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The World Radiosport Team Championship 2002 was held in Helsinki, Finland.

Radiosport (or radio sport) is formal competition among amateur radio operators in any of three amateur radio activities: ARDF, DXing, and Contesting. The Friendship Radiosport Games is an international multi-sport event that includes all three types of radiosport. Since 1977, the International Amateur Radio Union has sponsored the IARU HF World Championship (originally named the IARU Radiosport Championship). The World Radiosport Team Championship is another international competition.

Amateur radio contesting[edit]

The most common use of the term radiosport is as a synonym for amateur radio contesting (ham radio contesting). Contesting is an activity where amateur radio stations attempt to make as many two-way contacts with other stations as possible, following certain defined parameters of the competition, to maximize a score. At least two specific contests have used the term radiosport in their event names; the IARU HF World Championship, a worldwide contest sponsored by the International Amateur Radio Union, was known as the IARU Radiosport Championship from its inception in 1977 until the name of the contest changed in 1986. The term radiosport also appears in the name of the World Radiosport Team Championship, the radio contest considered by many[1] [who?] to be the closest that contesting has to a world championships.

Amateur radio direction finding[edit]

The Victorian ARDF Group, a regional ARDF organization in Australia, uses the two-word form of the term radio sport in its logo.

Radiosport also can refer to the sport of amateur radio direction finding (ARDF). Although they represent a broad range of amateur radio interests in their nations today, several member societies of the International Amateur Radio Union were originally formed for the promotion and organization of the sport of ARDF and continue to use the term radiosport in their society name. These include the Radio Sport Federation of Armenia, the Belarusian Federation of Radioamateurs and Radiosportsmen, the Chinese Radio Sports Association, the Kazakhstan Federation of Radiosport and Radio Amateur, the Mongolian Radio Sport Federation, All-Russian public radiosport and radioamateur organization «Soyuz Radiolyubiteley Rossii»,[2] Ukrainian League of Radio amateurs and the now defunct Radio Sport Federation of the USSR.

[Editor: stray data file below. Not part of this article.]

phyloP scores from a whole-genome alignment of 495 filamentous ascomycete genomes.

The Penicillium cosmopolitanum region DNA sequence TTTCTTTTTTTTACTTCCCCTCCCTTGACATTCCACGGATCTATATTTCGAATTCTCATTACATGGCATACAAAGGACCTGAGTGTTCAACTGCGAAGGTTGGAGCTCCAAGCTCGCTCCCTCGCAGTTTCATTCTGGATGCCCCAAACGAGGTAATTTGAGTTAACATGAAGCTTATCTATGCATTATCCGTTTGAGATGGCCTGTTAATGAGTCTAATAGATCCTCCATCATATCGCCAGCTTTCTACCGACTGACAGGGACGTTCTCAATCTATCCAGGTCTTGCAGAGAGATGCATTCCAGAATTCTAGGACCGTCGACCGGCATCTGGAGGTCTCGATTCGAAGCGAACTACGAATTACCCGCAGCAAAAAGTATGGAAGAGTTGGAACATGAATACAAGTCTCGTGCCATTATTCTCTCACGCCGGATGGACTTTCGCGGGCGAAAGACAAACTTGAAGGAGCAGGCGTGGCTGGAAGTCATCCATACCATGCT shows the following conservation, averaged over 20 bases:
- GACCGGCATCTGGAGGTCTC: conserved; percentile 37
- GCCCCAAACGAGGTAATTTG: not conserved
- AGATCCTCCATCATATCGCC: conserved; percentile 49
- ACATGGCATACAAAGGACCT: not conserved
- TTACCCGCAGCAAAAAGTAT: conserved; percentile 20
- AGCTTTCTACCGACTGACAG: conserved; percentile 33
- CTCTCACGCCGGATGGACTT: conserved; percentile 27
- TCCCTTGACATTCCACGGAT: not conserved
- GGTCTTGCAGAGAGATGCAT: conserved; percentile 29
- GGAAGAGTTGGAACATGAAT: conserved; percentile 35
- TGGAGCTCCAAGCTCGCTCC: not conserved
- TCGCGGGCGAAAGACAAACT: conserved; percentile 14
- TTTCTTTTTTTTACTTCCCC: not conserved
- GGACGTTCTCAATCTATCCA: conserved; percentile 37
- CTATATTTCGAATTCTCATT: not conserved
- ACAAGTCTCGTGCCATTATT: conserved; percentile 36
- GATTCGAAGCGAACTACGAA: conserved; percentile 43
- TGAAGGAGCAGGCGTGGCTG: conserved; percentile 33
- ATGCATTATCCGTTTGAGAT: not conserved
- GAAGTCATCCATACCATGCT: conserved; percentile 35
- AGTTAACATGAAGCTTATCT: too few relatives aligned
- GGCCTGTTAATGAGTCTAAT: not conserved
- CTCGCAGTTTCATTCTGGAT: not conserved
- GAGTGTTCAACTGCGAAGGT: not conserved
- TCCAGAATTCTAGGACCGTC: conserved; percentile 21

SOTA (Summits On The Air)[edit]

Summits or peaks are allocated unique identifiers if the mountain summit meets certain criteria (i.e. height, distance from other peaks) and is allocated potential points to be scored by activating it. There are two ways to score SOTA points; a) as an activator, meaning the operator climbs the summit and makes at least 4 contacts from it or b) as a chaser, that is, an operator who makes contact with an operator on a summit. Summit to summit contacts attract bonus points, as does operating certain summits during pre-defined Winter periods. Certificates are issued at point intervals. Other variants of this radio-sport along the same lines exist, for example WWFF (World Wide Flora and Fauna in Amateur Radio) where activators set up a station in a nature area and chasers contact an operator who is in the nature area.

RaDAR (Rapid Deployment of Amateur Radio)[edit]

Originally called SIAS (Shack in a sack), this radio-sport combines speed, a portable station and efficient communications. The operator picks a four hour time-frame within which to operate and deploy their portable station as quickly as possible. Once deployed, the operator makes a maximum of five contacts, exchanging name, signal report and exact (8 digit or more) maidenhead location digits. Once five contacts have been made, the operator packs up the station and moves it at least 1 km on foot or 6 km by car. Other modes of transport are also used, each with its own minimal distance. The operator then deploys their station at the new location, makes five more contacts, packs up and moves again, until the four hours are up. The operator with the highest contact count at the end of the day, for their chosen four hour period of operation, wins.

High Speed Telegraphy[edit]

High Speed Telegraphy competitions challenge individuals to correctly receive and copy Morse code transmissions sent at very high speeds. International competitions typically involve several events, some of which are based on simulations of amateur radio activity. One event in the Radioamateur Practicing Tests (RPT) uses a computer program that sends amateur radio call signs at high speed for a specified period of time, and generates a score for the competitor based on errors in copying. Another event is the "pileup" competition, where competitors must copy as many individual call signs as possible while many are being sent simultaneously over a defined period of time.


  1. ^ "World Radiosport Team Championship Sanctioning Committee Looking Ahead to WRTC 2022". Retrieved 2023-01-31.
  2. ^ Complete name of Russian Amateur Radio Union – SRR, following official charter

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